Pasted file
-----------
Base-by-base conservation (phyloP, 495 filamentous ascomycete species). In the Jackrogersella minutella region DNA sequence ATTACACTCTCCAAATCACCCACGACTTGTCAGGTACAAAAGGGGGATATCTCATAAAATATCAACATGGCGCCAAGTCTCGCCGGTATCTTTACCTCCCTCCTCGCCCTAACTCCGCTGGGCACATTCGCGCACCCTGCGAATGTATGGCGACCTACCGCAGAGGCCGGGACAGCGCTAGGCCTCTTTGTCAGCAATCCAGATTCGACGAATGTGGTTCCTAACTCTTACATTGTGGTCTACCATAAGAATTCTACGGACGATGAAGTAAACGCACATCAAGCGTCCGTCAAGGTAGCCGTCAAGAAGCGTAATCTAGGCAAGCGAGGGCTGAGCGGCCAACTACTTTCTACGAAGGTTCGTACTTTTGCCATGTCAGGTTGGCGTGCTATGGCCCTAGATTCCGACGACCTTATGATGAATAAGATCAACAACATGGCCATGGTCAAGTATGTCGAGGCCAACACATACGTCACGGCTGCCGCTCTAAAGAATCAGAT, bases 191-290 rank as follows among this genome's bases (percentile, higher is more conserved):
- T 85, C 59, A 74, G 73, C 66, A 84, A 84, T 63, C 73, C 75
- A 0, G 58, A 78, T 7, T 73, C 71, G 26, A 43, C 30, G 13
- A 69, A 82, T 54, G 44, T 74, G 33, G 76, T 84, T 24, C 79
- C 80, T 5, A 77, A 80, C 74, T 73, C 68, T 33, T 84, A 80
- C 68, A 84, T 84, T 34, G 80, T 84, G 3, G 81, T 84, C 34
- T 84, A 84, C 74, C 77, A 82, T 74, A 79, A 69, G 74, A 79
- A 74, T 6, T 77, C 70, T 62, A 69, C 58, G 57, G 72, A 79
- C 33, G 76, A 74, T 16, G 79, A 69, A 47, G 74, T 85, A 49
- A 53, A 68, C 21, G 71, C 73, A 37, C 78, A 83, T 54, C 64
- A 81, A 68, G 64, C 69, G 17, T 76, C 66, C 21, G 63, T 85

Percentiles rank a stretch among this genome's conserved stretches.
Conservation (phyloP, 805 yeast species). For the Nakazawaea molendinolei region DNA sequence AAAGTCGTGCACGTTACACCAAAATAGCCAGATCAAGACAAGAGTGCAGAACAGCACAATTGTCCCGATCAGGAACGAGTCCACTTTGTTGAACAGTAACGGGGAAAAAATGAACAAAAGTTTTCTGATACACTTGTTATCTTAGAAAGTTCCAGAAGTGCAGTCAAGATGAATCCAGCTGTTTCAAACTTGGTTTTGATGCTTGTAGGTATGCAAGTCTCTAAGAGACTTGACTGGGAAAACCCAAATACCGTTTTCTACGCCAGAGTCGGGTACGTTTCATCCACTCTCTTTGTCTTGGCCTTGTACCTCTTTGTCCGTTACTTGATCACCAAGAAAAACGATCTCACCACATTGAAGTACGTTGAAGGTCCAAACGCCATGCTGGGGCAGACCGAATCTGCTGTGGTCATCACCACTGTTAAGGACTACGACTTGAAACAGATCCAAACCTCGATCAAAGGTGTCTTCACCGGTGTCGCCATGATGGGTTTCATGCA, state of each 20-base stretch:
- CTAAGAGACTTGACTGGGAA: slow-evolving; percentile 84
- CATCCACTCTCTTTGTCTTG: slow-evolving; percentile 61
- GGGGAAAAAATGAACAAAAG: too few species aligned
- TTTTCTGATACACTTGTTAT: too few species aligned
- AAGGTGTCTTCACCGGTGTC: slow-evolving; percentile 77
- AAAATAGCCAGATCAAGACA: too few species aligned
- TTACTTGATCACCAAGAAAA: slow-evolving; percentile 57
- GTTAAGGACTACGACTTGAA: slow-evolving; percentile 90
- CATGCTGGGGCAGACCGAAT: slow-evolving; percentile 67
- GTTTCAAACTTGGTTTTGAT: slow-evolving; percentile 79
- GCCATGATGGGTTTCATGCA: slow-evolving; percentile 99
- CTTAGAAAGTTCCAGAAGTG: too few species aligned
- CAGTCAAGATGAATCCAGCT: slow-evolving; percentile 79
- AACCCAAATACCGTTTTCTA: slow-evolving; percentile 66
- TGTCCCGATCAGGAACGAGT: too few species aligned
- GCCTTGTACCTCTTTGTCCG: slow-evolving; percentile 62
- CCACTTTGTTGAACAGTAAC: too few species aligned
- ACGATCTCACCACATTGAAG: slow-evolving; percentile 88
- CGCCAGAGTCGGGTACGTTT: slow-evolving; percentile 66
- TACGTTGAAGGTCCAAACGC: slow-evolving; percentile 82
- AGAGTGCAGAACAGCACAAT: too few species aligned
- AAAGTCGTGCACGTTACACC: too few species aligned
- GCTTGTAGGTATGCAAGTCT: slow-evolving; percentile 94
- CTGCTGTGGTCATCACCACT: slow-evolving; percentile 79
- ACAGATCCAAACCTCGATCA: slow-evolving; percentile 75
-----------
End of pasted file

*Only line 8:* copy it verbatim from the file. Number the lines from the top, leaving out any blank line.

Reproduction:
- A 74, T 6, T 77, C 70, T 62, A 69, C 58, G 57, G 72, A 79